Dismantling and Rebuilding the Food System after COVID-19: The 5Ds of Redistribution

Building Resilient Food Systems During COVID-19 and Beyond

Dismantling and Rebuilding the Food System after COVID-19: The 5Ds of Redistribution

Some groups feel the brunt of harms in the food system caused by shocks like COVID-19 more than others. Food systems also concentrate power and resources. How might redistribution of risks and benefits play a role in building resilient food systems? Join experts Dr. Charlotte Coté, University of Washington, Dr. Ernesto Méndez, The University of Vermont, Dr. Sieglinde Snapp, Michigan State University, Dr. Mary Hendrickson, University of Missouri, and Dr. Neva Hassanein, University of Montana in discussing redistributive policy tools towards the “5D of Redistribution”: Decolonization, Decarbonization, Diversification, Democratization, and Decommodification.

About the Presenters

Dr. Charlotte Coté

Dr. Charlotte Coté, (Tseshaht/Nuu-chah-nulth) is an associate professor in the Department of American Indian Studies at the University of Washington. She is the author of the book, Spirits of Our Whaling Ancestors. Revitalizing Makah and Nuu-chah-nulth Traditions. Her other publications include, “Indigenizing” Food Sovereignty: Revitalizing Indigenous Food Practices and Ecological Knowledges in Canada and the U.S.,” and “Food Sovereignty, Food Hegemony, and the Revitalization of Indigenous Whaling Practices.” Her current book (in Press) focuses on the revitalization of Northwest Coast Indigenous foodways. Dr. Coté is founder/chair of the UW’s annual “Living Breath of wǝɫǝbʔaltxʷ” Indigenous Foods Symposium.

Dr. Ernesto Méndez

Dr. Ernesto Méndez is a Professor of Agroecology and Environmental Studies at the University of Vermont, where he co-directs the Agroecology and Livelihoods Collaborative (ALC). His research and teaching focus on agroecology, agrifood systems, participatory action research (PAR), and transdisciplinary research approaches. He has over 25 years of experience working with smallholder farmers and Indigenous communities in Latin America, and collaborating in agroecology efforts across the world. He has authored or co-authored over 50 peer-reviewed articles and chapters, as well as edited three books. Ernesto was born and raised in El Salvador and maintains deep connections with his Central American roots.

Dr. Sieglinde Snapp

Dr. Sieglinde Snapp (she/they) is a Professor of Soils and Cropping Systems Ecology in the Department of Plant, Soil and Microbial Sciences and Associate Director of the Center for Global Change and Earth Observations. She founded the Global Change Learning Lab in Sub-Saharan Africa. Sieg Snapp’s research interests include agricultural systems, sustainable crop management, integrated nutrient management, and soil health. A key focus in her lab is harnessing biology through cover crops, and diversity to enhance carbon sequestration, nitrogen fixation, and phosphorus cycling. She investigates ecologically sound design of agriculture through multidisciplinary approaches, long-term field experimentation, participatory action research and systems modelling.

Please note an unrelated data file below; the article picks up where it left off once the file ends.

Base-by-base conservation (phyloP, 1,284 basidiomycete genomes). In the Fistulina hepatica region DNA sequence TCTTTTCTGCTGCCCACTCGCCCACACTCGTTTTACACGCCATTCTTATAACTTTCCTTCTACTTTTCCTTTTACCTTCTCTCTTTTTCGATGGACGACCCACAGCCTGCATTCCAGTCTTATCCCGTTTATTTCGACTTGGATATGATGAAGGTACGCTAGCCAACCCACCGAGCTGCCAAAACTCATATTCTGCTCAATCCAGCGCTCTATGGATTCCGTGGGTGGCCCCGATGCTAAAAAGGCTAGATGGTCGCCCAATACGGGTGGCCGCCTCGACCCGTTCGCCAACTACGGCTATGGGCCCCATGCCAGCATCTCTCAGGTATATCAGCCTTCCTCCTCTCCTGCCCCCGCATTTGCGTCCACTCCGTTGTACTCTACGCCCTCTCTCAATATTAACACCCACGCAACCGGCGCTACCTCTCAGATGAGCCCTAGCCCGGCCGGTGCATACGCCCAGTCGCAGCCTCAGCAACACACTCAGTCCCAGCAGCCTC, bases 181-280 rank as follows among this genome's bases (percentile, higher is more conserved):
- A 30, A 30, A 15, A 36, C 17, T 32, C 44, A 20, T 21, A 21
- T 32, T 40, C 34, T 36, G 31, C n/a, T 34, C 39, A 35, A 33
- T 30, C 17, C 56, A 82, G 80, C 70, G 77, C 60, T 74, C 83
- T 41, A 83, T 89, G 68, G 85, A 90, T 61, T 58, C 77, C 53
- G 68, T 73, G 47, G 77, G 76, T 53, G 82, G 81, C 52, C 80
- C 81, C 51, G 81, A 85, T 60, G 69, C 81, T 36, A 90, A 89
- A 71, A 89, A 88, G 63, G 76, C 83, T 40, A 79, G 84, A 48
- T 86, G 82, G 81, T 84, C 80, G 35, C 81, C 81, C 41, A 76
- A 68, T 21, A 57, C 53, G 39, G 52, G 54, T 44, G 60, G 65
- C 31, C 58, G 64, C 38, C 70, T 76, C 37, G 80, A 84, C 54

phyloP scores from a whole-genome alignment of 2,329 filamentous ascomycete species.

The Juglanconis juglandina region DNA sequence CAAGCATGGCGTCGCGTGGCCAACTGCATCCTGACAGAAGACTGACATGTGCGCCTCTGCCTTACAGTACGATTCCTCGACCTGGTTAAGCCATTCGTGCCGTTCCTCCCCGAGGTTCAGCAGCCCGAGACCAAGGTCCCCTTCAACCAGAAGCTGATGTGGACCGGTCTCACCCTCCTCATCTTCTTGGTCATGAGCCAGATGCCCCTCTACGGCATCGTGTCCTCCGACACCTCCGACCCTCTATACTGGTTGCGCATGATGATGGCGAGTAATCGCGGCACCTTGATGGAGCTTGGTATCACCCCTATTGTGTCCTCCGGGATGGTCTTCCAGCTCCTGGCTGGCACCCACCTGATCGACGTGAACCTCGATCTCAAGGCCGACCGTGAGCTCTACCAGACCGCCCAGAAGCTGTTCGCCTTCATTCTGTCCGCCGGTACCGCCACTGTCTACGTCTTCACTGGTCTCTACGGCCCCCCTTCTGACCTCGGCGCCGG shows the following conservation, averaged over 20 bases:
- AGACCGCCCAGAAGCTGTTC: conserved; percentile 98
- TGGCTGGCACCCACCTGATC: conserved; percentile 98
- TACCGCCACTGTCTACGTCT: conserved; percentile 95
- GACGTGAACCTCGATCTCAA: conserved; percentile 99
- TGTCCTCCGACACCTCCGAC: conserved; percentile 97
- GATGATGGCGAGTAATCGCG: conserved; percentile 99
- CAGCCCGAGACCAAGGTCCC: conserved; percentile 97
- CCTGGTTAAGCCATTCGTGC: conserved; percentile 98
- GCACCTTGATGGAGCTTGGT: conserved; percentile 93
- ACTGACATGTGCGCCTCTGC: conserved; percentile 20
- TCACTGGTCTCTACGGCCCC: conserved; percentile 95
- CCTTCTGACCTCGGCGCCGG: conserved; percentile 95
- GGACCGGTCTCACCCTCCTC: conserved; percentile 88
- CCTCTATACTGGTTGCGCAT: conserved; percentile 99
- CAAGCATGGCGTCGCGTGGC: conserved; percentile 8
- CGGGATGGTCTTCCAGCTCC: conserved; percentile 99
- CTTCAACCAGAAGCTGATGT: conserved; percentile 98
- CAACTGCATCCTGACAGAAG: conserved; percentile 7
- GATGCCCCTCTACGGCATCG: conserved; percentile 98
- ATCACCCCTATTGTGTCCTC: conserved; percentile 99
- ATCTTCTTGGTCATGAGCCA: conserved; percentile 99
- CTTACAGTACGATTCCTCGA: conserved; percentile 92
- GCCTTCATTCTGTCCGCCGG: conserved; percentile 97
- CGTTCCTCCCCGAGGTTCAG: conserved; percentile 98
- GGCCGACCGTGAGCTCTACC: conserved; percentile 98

Dr. Mary Hendrickson

Dr. Mary Hendrickson is an Associate Professor in the Division of Applied Social Sciences at the University of Missouri. She is a rural sociologist whose passion is making the world a better place through food. She studies the way food production and consumption have changed over the past few decades, and how farmers, eaters and communities can create more sustainable food systems. She teaches sustainable food and farming courses at MU, and was a Fulbright Scholar to Iceland, teaching sustainable agriculture. From 1997-2012, she worked to create local food systems in Missouri as an extension sociologist, gaining valuable on the ground experience in transforming food systems.

Dr. Neva Hassanein

Dr. Neva Hassanein is a Professor of Environmental Studies at the University of Montana. An engaged scholar, she and her students help strengthen Montana’s food system through community-based research projects and active partnerships. Hassanein’s recent scholarship develops the concept of “food democracy,” the idea that people can and should meaningfully participate in shaping the food system, rather than remain passive consumers on the sidelines. Her work has explored various issues, such as farmland loss, regional markets, pesticides, the US organic program, and biotechnology. Active beyond the academy, Hassanein is currently serving her fifth year on the Missoula City-County Consolidated Planning Board.

The Building Resilient Food Systems During COVID-19 and Beyond series, brought to you by the Centre for Sustainable Food Systems (CSFS), the BC Food Web, and the Faculty of Land and Food Systems (LFS), is a series looking to answer fundamental questions about our food systems during this pandemic.

This webinar discussion is based on a concept note by the Working Group on Redistribution for Food Systems Transformation (Dana James, Evan Bowness, Tabitha Robin, Angela McIntyre, Annette Desmarais, Colin Dring, and Hannah Wittman). The Working Group is supported by the Peter Wall Institute for Advanced Studies.